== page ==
Jan. 4 (Bloomberg) -- Greece and some other euro-area economies face years of financial struggle even if they manage to restructure their debts. Their prospects are so bleak that, according to one school of thought, they would be better off outside the euro system, despite the immediate costs of leaving.
We disagree, and not just because the immediate costs of an exit would be enormous. Even after that penalty was paid, resurrecting national currencies and regaining control of monetary policy would create as many problems as they solved.
The euro secessionists’ reasoning goes like this: Suppose Greece somehow resolves its short-term debt problems through default or other means and brings its budget deficits back under control. It will still have to deal with a crippling lack of competitiveness.
Labor costs in Greece have risen much faster in recent years than in Germany and the rest of the euro core, making its exports expensive and imports cheap. The result is chronic trade deficits, which must be financed through continued borrowing.
If Greece still had a drachma to devalue, it could cut the price of its exports and raise the price of its imports that way. Because it doesn’t, it has to restore competitiveness more brutally: by cutting wages, which in turn requires persistently high unemployment to suppress workers’ bargaining power. The present recession is bad enough, goes the argument. Extending it indefinitely would be politically impossible and an economic disaster. That leaves an exit from the euro system as the only choice.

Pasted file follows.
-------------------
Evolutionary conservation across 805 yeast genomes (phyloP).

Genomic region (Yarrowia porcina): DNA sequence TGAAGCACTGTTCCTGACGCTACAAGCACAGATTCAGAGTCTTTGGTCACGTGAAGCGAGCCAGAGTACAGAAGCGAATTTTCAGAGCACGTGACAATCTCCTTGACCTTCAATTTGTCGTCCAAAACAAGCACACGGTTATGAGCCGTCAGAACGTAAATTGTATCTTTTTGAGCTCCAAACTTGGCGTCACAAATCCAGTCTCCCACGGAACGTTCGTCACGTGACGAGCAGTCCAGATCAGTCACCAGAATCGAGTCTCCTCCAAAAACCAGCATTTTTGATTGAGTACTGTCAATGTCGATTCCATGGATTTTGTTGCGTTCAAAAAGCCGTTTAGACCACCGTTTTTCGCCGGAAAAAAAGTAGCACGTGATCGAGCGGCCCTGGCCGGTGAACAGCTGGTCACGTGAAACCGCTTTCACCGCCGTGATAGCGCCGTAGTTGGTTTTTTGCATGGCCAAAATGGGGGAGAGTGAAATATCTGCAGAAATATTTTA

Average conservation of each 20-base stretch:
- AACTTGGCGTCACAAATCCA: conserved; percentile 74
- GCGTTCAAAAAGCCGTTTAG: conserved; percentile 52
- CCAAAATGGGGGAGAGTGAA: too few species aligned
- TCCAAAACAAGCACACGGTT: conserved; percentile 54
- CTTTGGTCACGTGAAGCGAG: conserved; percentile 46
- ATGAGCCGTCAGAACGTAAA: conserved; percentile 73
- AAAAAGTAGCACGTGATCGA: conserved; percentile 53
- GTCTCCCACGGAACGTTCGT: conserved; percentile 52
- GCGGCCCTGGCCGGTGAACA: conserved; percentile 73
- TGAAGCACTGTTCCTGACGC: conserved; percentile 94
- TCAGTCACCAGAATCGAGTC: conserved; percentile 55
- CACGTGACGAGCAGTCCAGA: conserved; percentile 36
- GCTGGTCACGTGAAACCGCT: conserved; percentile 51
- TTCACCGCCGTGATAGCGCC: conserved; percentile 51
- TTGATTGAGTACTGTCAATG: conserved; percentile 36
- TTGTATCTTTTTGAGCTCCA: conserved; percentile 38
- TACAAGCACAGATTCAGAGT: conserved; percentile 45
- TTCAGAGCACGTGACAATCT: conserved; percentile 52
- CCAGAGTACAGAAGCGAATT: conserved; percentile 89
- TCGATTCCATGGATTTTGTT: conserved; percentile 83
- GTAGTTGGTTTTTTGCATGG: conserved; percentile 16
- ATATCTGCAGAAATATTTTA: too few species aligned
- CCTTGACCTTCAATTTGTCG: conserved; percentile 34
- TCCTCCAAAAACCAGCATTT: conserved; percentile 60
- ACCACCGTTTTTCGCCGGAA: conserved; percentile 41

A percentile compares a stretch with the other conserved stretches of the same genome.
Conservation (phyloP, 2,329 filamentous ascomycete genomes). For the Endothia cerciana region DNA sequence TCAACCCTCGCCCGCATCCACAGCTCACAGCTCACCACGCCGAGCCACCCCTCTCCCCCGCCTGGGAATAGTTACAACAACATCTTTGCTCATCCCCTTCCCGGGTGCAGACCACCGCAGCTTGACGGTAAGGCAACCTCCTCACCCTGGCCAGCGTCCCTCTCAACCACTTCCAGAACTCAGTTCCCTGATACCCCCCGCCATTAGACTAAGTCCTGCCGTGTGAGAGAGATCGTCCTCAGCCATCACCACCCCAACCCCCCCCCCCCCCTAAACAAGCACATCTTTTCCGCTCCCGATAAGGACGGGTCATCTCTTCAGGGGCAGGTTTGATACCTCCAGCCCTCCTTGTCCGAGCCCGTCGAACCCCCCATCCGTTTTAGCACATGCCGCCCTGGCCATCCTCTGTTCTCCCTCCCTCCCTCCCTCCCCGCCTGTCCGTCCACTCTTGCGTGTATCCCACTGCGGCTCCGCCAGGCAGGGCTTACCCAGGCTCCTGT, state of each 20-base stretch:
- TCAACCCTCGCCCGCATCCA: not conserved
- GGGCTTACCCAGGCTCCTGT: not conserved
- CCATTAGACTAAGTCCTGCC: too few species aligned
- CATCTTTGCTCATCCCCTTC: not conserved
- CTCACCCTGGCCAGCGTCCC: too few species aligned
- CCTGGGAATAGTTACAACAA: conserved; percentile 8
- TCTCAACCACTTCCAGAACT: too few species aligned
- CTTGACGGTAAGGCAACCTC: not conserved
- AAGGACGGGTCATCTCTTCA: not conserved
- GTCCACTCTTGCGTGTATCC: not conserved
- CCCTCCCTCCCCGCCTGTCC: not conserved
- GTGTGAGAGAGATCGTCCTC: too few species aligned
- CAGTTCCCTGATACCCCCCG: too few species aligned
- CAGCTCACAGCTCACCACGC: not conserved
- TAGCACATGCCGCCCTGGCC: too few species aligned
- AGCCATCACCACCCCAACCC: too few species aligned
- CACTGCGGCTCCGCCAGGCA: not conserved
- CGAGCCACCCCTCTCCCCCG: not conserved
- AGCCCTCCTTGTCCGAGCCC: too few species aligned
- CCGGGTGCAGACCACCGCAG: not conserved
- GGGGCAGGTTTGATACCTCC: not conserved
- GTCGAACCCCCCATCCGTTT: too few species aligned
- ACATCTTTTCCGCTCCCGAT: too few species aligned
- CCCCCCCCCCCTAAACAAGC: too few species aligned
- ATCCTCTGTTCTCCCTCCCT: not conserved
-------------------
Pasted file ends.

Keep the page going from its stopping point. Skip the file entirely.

The trouble is, leaving the euro would be an even bigger economic disaster. It would cause a run on Greek banks as depositors rushed to move their euros abroad before the balances could be converted to drachmas. Also, Greek borrowers would still owe euros to foreigners. Because the new drachma would instantly depreciate, the borrowers would have a diminished capacity to service those debts, causing new waves of bankruptcies.
On balance, debt restructuring plus “internal” or “fiscal” devaluation -- difficult as it may be -- looks preferable. Explicit wage cuts, and the recession needed to induce them, don’t have to carry the whole burden of cost adjustment. A combination of increased value-added tax and lower payroll tax (Greece could easily do both) mimics a currency devaluation by raising the price of imports relative to the price of exports, lowering real wage costs by stealth. They should be part of the mix.
True, once the accumulated cost gap has been closed in this way, Greece would have to maintain competitiveness by keeping wages under tight control. In this ongoing effort, a floating exchange rate might look helpful, but in practice it would be a mixed blessing.
In theory, persistent cost inflation can be smoothly offset by a steady devaluation of the currency, but many countries have found controlled depreciation hard to achieve. The typical result is high and variable inflation, recurring currency crises, fluctuating competitiveness and needless economic uncertainty. This experience is what commended the euro to many countries to begin with.
Inside the system, the peripheral countries have learned a harsh lesson: They must hold growth in wages to the euro area’s rate of inflation plus any increase in national productivity. In countries such as Greece, this demands a new approach to wage bargaining by employers and unions. Overall, though, it should be no more difficult than managing a floating currency. And on this path the reward for success is greater: lower inflation rates and, with luck, faster economic growth.
None of this alters the fact that Greece, so slow to learn the new rules, would have been better off not joining the euro system in the first place. But it did join, and its best bet now is to make it work.
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